Mom says that Sydney tried to run before she could walk, so that she could catch up with me. But, she was always two years behind. In elementary school, her teachers called her by my name and expected the same test results. If I did something, she would follow: we both took classical guitar lessons, went to the same summer art camps, and read the same books. Oh, and her birthday is the day after mine.

As we’ve grown up, we’ve taken divergent paths—we’ve studied different languages and cultures, worked different jobs, and lived in different hemispheres. No matter where I have been, Sydney has made a point to visit. Last weekend, though, it was my turn to follow one of the twisting roads that she has already travelled many times.

About eight hours and one time zone away from me, in eastern Kentucky, tucked between the steep, short mountains, there is a small city with a population of around 7,000. Actually, this is the largest city in the region. The outskirts are flanked by mobile homes and hollers (spelled: hollows?), narrow valleys that receive minimal amounts of sunlight and have been home to generations of people seasoned and tried by the particular hardships of Appalachia. The downtown area, built by revenue from coal, is charming with overflowing flower baskets and painted bear statues that boast notable aspects of the area. Some include: Miner Bear, Hillbilly Bear, and the Hatfield and McCoy Bears.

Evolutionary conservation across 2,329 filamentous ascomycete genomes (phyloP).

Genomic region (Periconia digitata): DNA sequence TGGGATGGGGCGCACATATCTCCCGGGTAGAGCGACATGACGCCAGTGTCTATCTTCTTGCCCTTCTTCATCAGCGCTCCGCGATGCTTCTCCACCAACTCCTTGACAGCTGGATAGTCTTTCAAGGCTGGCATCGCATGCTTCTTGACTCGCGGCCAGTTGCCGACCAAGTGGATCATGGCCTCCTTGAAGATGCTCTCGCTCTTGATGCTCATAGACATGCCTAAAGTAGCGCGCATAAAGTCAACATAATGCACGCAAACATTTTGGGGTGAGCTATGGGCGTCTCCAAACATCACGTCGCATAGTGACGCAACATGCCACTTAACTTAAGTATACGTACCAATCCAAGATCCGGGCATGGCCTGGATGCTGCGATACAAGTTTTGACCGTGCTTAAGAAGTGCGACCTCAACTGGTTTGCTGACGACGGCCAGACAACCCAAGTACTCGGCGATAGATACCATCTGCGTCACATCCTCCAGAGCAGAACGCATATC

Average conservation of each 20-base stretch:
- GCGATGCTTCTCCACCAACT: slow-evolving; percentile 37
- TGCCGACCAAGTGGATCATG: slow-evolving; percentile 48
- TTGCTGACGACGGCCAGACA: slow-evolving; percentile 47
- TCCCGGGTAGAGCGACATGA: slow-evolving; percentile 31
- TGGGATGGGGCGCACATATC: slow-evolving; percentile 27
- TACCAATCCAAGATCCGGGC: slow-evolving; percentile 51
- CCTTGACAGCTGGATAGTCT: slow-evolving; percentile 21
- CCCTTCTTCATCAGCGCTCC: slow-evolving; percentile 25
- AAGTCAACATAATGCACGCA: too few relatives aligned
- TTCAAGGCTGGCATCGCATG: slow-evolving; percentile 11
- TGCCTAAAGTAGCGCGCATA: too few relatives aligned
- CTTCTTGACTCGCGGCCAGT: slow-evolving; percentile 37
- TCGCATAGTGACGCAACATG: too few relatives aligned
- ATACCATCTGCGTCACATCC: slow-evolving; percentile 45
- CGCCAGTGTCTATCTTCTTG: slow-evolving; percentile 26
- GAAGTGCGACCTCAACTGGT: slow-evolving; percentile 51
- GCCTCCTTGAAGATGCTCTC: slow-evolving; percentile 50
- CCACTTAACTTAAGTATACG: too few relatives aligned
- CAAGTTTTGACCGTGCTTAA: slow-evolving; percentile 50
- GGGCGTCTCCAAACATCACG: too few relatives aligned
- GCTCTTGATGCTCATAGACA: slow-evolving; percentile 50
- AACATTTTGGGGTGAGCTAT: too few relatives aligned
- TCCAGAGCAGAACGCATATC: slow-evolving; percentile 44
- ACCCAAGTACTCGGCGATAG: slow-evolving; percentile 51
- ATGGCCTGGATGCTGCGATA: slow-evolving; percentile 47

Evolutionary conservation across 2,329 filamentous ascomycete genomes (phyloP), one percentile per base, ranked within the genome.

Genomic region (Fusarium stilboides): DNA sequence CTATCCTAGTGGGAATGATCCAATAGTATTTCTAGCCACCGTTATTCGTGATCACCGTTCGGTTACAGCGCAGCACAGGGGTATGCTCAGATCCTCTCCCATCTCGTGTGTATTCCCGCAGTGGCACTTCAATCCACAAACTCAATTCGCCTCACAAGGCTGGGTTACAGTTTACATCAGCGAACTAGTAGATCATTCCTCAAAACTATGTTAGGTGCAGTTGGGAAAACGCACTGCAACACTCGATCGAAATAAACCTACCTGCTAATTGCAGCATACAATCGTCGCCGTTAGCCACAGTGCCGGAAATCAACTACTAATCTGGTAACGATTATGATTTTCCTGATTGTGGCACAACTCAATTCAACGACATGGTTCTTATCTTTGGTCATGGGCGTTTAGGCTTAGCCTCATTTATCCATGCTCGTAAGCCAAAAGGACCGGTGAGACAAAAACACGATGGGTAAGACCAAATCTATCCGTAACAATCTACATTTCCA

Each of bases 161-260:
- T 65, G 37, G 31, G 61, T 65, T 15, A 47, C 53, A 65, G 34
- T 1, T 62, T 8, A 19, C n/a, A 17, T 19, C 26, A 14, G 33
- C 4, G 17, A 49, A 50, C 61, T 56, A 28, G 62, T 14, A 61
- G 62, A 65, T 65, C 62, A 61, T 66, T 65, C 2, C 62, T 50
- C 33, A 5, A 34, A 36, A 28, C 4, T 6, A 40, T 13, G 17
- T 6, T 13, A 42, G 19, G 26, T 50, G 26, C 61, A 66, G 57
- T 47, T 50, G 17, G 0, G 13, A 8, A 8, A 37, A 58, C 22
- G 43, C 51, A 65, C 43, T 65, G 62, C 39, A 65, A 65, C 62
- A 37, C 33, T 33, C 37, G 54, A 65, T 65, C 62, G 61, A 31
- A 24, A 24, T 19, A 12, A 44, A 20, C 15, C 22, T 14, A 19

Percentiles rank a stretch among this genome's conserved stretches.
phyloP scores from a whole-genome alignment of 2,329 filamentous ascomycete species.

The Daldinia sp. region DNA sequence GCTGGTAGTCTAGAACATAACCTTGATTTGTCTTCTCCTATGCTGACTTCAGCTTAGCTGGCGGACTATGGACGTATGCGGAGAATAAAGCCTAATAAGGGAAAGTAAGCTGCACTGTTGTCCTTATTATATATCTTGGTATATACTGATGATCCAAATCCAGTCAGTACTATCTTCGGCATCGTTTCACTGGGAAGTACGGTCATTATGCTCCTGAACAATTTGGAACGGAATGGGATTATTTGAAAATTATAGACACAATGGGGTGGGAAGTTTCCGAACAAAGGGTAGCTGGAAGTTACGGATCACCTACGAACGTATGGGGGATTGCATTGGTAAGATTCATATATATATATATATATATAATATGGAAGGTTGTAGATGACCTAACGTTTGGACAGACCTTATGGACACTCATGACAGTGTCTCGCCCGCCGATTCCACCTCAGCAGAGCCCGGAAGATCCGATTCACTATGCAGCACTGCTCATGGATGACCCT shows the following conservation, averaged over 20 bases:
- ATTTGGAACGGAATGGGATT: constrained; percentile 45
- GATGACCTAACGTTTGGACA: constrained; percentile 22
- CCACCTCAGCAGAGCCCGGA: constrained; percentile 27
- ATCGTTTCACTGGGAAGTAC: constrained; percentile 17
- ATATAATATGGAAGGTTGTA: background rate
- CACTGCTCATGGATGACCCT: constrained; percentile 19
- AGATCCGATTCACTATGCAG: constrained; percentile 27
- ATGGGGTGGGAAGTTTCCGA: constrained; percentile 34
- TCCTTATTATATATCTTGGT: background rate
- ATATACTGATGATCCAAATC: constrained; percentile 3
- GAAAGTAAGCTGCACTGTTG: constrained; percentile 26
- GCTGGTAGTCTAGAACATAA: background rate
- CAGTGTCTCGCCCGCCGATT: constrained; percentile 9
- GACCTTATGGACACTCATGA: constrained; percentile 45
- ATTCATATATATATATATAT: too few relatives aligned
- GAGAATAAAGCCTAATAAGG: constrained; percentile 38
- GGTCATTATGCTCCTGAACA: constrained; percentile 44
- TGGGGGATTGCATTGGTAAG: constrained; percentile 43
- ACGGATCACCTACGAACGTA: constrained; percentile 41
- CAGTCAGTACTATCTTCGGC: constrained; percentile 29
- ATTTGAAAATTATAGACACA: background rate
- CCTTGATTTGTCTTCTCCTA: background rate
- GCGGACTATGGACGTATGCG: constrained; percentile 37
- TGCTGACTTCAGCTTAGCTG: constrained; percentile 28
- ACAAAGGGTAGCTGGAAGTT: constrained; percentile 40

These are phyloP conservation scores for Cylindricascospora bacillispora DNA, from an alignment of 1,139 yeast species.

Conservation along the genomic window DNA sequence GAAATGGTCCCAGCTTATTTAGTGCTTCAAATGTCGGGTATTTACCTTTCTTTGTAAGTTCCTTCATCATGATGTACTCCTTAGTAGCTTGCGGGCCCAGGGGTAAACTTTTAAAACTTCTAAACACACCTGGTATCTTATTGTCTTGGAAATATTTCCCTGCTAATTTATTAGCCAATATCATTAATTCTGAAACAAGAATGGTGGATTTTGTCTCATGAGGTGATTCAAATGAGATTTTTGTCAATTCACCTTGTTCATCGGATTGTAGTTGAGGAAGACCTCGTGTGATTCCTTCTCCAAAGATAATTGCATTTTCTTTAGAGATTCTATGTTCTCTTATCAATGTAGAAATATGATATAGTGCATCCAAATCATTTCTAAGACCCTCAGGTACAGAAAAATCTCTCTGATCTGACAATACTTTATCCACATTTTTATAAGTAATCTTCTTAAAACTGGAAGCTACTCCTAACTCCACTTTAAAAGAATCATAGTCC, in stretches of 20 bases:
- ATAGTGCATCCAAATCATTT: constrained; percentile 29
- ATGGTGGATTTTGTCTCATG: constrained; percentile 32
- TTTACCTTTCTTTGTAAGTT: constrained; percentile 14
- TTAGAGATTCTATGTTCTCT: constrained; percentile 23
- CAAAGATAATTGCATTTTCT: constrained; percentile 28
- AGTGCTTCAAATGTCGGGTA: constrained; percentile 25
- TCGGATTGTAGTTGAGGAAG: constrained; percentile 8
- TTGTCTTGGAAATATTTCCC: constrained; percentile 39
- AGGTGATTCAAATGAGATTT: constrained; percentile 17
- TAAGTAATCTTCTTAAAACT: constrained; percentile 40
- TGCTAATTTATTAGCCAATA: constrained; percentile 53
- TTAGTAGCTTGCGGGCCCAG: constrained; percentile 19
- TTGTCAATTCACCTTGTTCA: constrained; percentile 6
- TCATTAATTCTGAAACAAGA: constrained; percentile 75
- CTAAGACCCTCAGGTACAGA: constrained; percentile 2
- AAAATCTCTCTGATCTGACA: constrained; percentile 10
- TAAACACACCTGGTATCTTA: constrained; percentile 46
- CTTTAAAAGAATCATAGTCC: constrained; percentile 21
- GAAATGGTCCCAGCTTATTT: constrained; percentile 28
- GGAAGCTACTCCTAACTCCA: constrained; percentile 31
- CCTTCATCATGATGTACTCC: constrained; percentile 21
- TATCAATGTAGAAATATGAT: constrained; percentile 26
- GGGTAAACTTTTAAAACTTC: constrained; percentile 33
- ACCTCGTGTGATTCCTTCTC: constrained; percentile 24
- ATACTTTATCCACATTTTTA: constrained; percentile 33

After dropping off my luggage at her apartment, I crossed two empty streets to the new pizza place where Sydney works her second job. I found her at the counter, chatting easily with strangers, making her customers feel special. Last year, I, too, worked in a restaurant, but rarely did I inspire as much laughter, rarely were my conversations as animated. As I watch my sister before she sees me, exhaustion heightens my admiration.

Of course, I’m tired from travelling, but I also know that Sydney worked eight hours before going to the restaurant to work six more, and I don’t know how she does it. During the day, she organizes summits and conferences to promote economic, educational, and health care development in an area where soda is cheaper than water, hepatitis C is running rampant, and the people—already struggling with unemployment—lost more than 10,000 coal jobs in the last year. Then, she spends her evenings with the locals who tell her all the small-town drama and warn her away from the mountain trails she shouldn’t hike because she doesn’t own a gun. She loves her little restaurant community, and the river gorges and scenic lookouts have captured her heart, but she also admits that she has never lived in a place so foreign—this coming from someone who has worked or studied in Hong Kong, China, Vietnam, and Cambodia.

Last weekend, I followed mountain roads all the way to my sister, but I realized that, really, I’ve been trying to follow her for a while. If I have to send a business-y sort of email, I run it by her first. An interview? I practice with her. Fashion advice? She picks out my lipstick. Girl problems or boy problems or just people problems in general? Even with her overloaded workweeks, Sydney always finds time to console and counsel. Somehow, as we’ve grown up, we’ve switched places. Whereas my path has been (so far) more or less straightforward, Sydney has had to blaze new trails. She has navigated open doors that have slammed devastatingly shut and still done faithful work. So, when the hairpin turns or the two-way, one-lane tunnels come, I know that I have an experienced and unswerving guide.

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